Long-QT syndrome (LQTS) is a hereditary heart condition characterized by an abnormal rhythm, in which the heart’s electrical system takes an unusually long time to prepare itself for the next heart beat. It most commonly affects children and adolescents, and can result in fainting, cardiac arrest, and possibly sudden death.

A new study in the September 13, 2006 Journal of the American Medical Association found that history of loss of consciousness (fainting), duration of the QTc interval on an ]]>electrocardiogram]]> , and gender were all associated with the risk of cardiac arrest and sudden death in adolescents with LQTS.

About the Study

This study included 2,772 adolescents with LQTS. At the start of the study, the participants underwent an electrocardiogram. The researchers followed the participants from age 10 to age 20, tracking whether they experienced fainting, cardiac arrest, or sudden death related to LQTS.

During the study, 81 participants experienced cardiac arrest and 54 had sudden cardiac death. The researchers found that, compared with participants who had not fainted during the past 10 years, those who had fainted once in the past two years were more than eight times as likely to have a life-threatening event (ie, cardiac arrest or sudden death); those who had fainted twice during the past two years had 15 times the risk. Among the participants who had fainted during the past two years, those who used beta-blocker medications were 64% less likely to experience a life-threatening event.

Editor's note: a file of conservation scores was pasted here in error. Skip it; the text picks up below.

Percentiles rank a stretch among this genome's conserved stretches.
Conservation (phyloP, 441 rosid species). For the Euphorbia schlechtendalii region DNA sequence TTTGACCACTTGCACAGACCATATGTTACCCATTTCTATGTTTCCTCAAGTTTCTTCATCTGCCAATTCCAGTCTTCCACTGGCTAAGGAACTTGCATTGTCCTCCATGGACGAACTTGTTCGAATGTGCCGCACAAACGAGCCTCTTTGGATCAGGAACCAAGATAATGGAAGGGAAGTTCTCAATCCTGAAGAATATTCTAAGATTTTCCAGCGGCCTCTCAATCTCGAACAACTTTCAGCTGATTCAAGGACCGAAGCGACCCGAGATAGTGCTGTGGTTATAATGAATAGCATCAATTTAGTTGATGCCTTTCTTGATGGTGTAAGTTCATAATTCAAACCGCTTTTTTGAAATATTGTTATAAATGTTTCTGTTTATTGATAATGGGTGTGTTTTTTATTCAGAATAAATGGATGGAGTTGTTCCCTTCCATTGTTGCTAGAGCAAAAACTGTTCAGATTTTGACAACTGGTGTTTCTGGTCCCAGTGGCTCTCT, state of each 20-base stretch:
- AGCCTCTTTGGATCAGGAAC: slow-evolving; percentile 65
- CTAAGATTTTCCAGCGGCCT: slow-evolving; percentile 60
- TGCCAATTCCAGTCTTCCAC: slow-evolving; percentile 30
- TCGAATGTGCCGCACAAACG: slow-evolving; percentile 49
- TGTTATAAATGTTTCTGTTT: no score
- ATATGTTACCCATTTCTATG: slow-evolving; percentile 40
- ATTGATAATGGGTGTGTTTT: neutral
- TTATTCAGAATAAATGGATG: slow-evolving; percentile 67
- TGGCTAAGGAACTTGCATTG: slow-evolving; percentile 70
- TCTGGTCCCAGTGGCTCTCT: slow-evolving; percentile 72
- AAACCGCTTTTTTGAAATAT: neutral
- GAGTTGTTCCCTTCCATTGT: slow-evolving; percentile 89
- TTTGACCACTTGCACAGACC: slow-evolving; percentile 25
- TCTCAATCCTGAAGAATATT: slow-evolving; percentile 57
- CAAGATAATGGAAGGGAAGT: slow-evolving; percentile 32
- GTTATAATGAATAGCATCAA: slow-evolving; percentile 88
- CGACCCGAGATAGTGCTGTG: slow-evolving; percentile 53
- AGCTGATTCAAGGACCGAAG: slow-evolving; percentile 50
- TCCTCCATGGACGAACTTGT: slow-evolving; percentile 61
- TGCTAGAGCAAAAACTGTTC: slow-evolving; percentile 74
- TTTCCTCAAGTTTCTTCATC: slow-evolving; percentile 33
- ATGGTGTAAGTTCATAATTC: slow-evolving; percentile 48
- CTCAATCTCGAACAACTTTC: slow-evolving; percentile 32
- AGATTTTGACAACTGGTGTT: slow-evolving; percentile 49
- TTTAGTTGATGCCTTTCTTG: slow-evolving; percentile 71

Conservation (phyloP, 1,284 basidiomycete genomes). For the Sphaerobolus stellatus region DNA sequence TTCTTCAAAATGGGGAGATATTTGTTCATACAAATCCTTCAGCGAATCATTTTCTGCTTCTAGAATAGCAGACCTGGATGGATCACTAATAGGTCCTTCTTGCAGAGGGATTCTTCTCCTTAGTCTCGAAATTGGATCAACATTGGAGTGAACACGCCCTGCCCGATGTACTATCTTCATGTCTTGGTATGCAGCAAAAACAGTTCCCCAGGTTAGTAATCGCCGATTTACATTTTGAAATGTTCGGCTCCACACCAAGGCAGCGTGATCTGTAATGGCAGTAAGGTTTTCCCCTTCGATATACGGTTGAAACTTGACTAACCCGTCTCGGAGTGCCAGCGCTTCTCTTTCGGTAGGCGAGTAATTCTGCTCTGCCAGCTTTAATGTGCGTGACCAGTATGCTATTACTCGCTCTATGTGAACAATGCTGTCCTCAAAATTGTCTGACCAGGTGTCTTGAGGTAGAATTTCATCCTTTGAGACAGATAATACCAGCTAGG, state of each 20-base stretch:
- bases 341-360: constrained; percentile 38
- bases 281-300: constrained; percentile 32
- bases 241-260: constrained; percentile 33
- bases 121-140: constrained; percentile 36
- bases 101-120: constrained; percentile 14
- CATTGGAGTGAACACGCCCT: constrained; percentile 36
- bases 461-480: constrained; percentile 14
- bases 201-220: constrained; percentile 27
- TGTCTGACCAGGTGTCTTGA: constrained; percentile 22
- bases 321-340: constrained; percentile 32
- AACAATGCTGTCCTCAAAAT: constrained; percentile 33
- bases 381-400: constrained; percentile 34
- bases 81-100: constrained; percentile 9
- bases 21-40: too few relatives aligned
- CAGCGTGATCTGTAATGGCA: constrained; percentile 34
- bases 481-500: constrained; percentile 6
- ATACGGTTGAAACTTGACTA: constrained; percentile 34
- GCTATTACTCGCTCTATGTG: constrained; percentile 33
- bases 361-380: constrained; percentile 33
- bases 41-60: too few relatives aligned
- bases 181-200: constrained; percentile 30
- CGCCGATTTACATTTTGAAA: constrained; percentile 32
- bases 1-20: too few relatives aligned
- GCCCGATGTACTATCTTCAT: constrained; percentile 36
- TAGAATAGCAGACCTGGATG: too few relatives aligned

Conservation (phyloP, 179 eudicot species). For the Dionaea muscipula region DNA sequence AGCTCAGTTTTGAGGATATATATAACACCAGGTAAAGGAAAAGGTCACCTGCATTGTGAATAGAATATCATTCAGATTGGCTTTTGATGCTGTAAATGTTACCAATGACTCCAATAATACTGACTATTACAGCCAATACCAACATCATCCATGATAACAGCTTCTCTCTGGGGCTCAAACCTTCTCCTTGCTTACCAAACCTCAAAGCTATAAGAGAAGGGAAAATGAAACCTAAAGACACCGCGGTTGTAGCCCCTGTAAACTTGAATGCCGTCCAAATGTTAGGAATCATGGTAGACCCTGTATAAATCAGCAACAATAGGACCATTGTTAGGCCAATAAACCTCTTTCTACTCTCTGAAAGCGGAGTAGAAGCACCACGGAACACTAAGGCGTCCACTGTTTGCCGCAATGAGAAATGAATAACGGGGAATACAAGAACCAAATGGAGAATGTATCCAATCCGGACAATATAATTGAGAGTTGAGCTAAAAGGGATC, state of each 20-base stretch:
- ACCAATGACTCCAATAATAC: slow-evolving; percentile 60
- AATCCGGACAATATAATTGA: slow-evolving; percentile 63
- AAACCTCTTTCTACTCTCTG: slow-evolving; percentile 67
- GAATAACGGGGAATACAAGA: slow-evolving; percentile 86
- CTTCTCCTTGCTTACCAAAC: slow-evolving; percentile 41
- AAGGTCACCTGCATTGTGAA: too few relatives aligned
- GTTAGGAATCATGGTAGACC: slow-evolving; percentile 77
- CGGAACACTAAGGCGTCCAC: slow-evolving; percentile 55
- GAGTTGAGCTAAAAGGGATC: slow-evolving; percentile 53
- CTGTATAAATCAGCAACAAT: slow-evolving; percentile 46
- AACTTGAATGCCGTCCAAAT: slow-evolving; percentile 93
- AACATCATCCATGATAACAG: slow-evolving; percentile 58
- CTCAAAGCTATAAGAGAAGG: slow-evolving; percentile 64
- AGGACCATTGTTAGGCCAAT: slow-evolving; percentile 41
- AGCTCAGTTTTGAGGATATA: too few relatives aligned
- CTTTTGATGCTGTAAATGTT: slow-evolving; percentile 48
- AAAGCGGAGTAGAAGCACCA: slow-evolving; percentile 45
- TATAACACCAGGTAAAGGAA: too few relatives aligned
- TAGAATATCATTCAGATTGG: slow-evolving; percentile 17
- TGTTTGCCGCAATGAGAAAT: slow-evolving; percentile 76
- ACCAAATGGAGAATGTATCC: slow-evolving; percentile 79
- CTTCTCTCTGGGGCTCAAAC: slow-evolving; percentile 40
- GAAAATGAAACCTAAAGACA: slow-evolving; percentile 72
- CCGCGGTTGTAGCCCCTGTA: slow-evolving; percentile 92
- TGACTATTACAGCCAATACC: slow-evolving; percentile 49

Furthermore, the participants with longer QTc intervals (an electrocardiogram measurement) were more likely to have a life-threatening event than those with shorter QTc intervals. And among the 10-12 year-olds, the boys were four times as likely as the girls to have a life-threatening event, but gender did not affect risk among the 13-20 year-olds.

How Does This Affect You?

These findings suggest that frequency of fainting, duration of QTc interval, and gender can help predict which adolescents with LQTS are at increased risk of having cardiac arrest or sudden death. In addition, beta-blocker therapy may be especially beneficial to adolescents with LQTS who have recently fainted.

The first point to stress is that most adolescents who faint do not have a life-threatening heart condition like LQTS. However, possible warning signs that your son or daughter may have a worrisome heart rhythm problem include:

  • Fainting during or shortly after exercise
  • Recurrent fainting
  • Fainting suddenly without warning
  • Heart palpitations or chest pain
  • Family history of heart rhythm problems
  • An explained heart murmur

Fortunately, it is a relatively simple matter for your doctor to assess your child for the possibility of LQTS or another cardiac abnormally. And, there are a variety of treatment options including behavior modification, medications, surgical procedures, and possibly even an implantable defibrillator, which is a device that can automatically correct for a dangerous rhythm.